What a week! Obviously the Supreme Court knows how to give us all some talking points over the July 4th weekend. Skipping the obvious disagreements that people have regarding the (mostly) 5-4 decisions, we have become a nation whose identity has become sharply divided along lines of personal choice and beliefs. If our country reflects the Supreme Court (and it seems to), hot weather locally will be the least of our high-temperature discomfort. We did get a mild reprieve in the EPA decision, which instructs the agency to consider the cost of their decisions on the public they serve.
When budgets are tight and declining student enrollment is a reality, it can be unsettling. When I was hired to replace an English teacher 18 years ago, the high school boasted over 850 students. When we went on field trips or sporting contests, coaches were given money to defray the cost of student meals.
You’ve heard about Bruce Jenner transitioning to Caitlyn status because you can’t get away from all the media coverage.
In staying current on actual events that affect our lives and shape our future, I find a mixed bag of hope for our beleaguered local economy and school district budget.
If you follow politics, you likely identify yourself as conservative, liberal, or maybe even libertarian. If you vote, you are likely to look for either Republican, Democrat, or a third party choice.
As the academic year wraps up, it has been a tumultuous time for teachers in our district who have taken on the burden of carrying the heavy load of financial insecurity, academic scrutiny and leadership adjustments. As teachers enter a second year of pay freezes and continued budget cuts, it can be difficult to see a light at the end of the tunnel. Finances can be arranged a number of ways, but one thing is certain: teachers were expected to do much more with less and less this past year than at any other time during my 17-year tenure.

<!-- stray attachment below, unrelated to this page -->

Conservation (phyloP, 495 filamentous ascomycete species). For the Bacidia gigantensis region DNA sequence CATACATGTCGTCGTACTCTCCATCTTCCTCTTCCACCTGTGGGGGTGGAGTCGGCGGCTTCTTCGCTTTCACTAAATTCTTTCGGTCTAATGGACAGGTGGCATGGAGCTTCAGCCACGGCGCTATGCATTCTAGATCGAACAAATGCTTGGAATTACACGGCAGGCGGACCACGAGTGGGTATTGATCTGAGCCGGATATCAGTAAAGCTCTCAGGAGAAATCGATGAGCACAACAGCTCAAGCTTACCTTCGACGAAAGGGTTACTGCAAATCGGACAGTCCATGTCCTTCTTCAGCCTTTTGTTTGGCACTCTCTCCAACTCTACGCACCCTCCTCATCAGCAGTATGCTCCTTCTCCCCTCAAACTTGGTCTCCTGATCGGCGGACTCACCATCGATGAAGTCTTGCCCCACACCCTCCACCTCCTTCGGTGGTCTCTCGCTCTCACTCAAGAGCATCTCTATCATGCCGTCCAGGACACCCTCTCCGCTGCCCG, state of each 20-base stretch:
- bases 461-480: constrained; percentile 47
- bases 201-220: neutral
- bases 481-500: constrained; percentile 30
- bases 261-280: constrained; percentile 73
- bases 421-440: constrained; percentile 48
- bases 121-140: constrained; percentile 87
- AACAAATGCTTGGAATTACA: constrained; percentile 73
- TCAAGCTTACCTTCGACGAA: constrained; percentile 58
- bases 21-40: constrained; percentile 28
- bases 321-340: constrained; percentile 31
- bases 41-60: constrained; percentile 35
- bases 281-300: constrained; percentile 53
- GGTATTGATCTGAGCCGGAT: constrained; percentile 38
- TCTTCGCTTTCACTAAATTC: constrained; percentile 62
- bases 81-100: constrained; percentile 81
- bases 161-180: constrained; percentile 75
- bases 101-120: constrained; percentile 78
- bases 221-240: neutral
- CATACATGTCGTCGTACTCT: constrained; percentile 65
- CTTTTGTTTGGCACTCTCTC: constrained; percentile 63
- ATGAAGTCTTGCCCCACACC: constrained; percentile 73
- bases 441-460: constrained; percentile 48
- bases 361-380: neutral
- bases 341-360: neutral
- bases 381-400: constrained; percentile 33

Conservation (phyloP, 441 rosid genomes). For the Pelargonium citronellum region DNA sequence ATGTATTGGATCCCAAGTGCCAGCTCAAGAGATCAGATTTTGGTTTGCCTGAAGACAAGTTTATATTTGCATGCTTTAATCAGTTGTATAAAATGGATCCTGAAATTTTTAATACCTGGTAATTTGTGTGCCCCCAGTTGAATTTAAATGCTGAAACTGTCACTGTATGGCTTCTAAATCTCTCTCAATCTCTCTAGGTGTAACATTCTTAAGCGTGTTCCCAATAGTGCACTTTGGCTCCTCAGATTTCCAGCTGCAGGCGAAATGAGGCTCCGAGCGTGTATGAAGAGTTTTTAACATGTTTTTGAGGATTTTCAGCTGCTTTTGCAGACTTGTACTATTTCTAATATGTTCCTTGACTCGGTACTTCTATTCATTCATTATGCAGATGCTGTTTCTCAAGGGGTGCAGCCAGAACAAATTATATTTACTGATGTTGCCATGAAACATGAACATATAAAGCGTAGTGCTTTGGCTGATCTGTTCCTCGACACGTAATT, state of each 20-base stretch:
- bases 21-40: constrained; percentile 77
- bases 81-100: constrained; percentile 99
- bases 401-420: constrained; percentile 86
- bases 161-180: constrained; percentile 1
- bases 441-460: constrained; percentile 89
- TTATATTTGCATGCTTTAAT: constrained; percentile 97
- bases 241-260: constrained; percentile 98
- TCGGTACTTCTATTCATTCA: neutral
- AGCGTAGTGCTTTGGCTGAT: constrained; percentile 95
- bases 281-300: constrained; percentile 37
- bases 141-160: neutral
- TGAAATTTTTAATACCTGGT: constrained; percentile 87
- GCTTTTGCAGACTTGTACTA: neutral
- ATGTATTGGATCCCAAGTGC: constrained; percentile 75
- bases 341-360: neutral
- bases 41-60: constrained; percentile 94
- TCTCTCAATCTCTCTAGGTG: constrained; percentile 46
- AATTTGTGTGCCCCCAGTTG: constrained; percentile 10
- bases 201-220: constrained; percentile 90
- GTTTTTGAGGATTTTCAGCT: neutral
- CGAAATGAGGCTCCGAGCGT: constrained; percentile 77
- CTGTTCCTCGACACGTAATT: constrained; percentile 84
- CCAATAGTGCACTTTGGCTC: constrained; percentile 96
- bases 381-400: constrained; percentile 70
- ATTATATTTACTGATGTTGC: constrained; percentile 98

Asked by members of the community to deliver a short address to those attending Baccalaureate this year, I thought back to one of my favorite books written many years ago that taught me some life lessons that have carried me through both good times and bad.
Graduation season is upon us and people want to know what to tell those who are preparing to go off to college, find a job or experience a little rest and relaxation. After the flurry of fist bumps, endless hugs, countless celebrations and a few speeches; graduates will be left, just as we were, to figure out how their years of education can pay dividends.
So much has been written about mothers, bordering on the obvious to remind you of their critical importance in our culture. But traditions built up around celebrations are the glue that hold societies together and each one of us has a mom that made a life-affirming decision to carry our burden until we were strong enough to “think” we could do it on our own.
After reading selections from the New Testament and Quran in our Western Literature class, the assignment was to develop a social contract that reflected the diversity of thought found in the two selections. Keep in mind that each of these religious works have exerted a tremendous influence on our Western culture historically and still do today.